Knesset member Mansour Abbas, who recently split off from the Arab Joint List, dropped a powerful bomb when he said, “Religious principles are no less important than [Arab] national principles.”
The utterance has not yet been answered by Abbas’ former allies on the Joint List. Until now, the premise of all the partners was that the unifier trumps the divider, or in other words, “We are Arabs, and that is enough to unite us.” Abbas argues, however, that the principles of the Islamic movement “are the accepted principles in our Arab society.” He claims, in other words, that the priority of religion expresses the position of the Arab majority.
Blowing up the Joint List
Abbas’s statement touches the heart of the disagreements within the Joint List, which have so far been swept under the rug. The upcoming election campaign has opened the door wide to a new kind of debate, which is being held for the first time in public. The national principle is important—indeed, it is a pillar of the original Joint List—Abbas argues, but it is not the most important. Islam is the basis, and so the religious principle must be the determining one.
Mansour Abbas demands that Hadash (led by the Israeli CP) and the National Democratic Alliance refrain from voting on controversial laws, such as those that support the LGBTs or that limit the Islamic courts, laws that allow people to “rent a womb” and the like. This restraint, he said, is a condition for maintaining the unity of so diverse a group. Abbas wants to force their acceptance of his approach even while “updating” the concept of nationality, which he considers too vague.
Abbas knew that the other three member-parties of the Joint List did not accept his worldview, and so he found it fitting to drop this bomb. Undoubtedly the List’s recent decline in public opinion polls, from 15 seats to 10, has had a role in changing his position. The decline expresses the Arab public’s loss of trust in the List.
Abbas claims that this loss of credibility, and the failure to bring any material or political achievement, are results of the List’s insistence on cooping itself up in the parliamentary opposition. In other words, the Arab Joint List has finally decided to stop relying on any one camp, left or right. While the “national” conception has forced it to adhere to the Israeli Left, the religious conception does not stop it from joining any side that will meet its cultural and social demands, even if that side is hostile to the Palestinian people. At the heart of the matter, MK Abbas believes that both the Israeli Right and the Israeli Left are Jews—that is, infidels. Therefore, he says loud and clear: We are ready to march with any political party, on condition that it fills us with budgets to combat the violence that is spreading in the Arab community and accomplish concrete things for it.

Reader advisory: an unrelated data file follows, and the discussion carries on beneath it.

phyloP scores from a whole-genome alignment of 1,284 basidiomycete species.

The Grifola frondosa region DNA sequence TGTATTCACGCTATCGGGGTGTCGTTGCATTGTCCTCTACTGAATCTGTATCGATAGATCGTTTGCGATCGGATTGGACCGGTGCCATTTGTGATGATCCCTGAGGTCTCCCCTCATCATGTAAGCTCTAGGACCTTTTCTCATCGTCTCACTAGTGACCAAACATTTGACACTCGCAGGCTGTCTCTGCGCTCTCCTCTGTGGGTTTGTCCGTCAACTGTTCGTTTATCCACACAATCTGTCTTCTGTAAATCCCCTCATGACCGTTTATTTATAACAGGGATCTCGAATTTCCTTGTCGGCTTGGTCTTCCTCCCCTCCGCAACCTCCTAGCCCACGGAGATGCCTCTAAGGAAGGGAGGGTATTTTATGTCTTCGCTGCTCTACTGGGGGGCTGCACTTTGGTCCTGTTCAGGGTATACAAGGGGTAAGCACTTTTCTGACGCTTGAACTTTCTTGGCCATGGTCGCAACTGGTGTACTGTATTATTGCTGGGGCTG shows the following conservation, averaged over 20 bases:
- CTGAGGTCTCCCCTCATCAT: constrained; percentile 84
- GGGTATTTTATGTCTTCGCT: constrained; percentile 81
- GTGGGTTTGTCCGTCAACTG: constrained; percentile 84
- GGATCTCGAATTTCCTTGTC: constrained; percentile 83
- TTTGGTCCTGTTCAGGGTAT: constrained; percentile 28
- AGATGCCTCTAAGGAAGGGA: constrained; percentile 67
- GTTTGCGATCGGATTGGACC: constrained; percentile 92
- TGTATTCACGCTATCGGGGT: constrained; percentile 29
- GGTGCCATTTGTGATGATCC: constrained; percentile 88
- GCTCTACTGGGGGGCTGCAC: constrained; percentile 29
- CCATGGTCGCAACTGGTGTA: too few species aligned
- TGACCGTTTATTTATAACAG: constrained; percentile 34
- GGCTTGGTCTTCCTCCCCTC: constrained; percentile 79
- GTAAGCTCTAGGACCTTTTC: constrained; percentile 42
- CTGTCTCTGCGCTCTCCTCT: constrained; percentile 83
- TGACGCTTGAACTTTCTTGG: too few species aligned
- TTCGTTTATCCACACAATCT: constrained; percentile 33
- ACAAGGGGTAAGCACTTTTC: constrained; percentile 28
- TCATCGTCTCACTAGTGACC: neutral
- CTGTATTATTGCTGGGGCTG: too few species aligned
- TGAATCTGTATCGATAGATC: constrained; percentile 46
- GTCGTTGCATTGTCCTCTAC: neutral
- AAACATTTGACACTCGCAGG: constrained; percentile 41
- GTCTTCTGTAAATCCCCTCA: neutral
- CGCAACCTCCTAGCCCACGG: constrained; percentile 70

Abbas’ statement that the principles of the Islamic movement “govern Arab society” has only one meaning: we must preserve the status quo. We must not shake the existing and deeply rooted conservative tradition within Arab society. This tradition sanctifies the patriarchal structure. The oppression of women, which deprives them of the freedom to choose their clothing, and which negates their freedom to move, study and work, is the same tradition that allows men to oppress women. The premise is that men are their guardians—and may kill them for the sake of family honor.
This tradition strengthens the rule of clans within the local governing authorities. It encourages widespread corruption based on the principle that whoever is close to the plate will eat. It is what prevents activity in theater, dance and literature, for fear of a sexual reference. Abbas is trying to keep the social situation intact while rushing to ally with Netanyahu, basing himself on the urgent need to procure budgets for solving the problem of violence. Yet violence in Arab society is an outgrowth of the same approach that preserves the patriarchal structure.
The violence and crime pervading Arab society are symptoms and not the disease itself. The root lies in a faith that sees any non-Muslim as an infidel, in the oppression of women, in crying “Heresy!” whenever people express themselves freely. Religion, encouraged by Mansour Abbas and his party, imposes Islamic law at the expense of tolerance—not just tolerance towards the other, but tolerance between brother and brother, brother and sister, husband and wife, families and clans.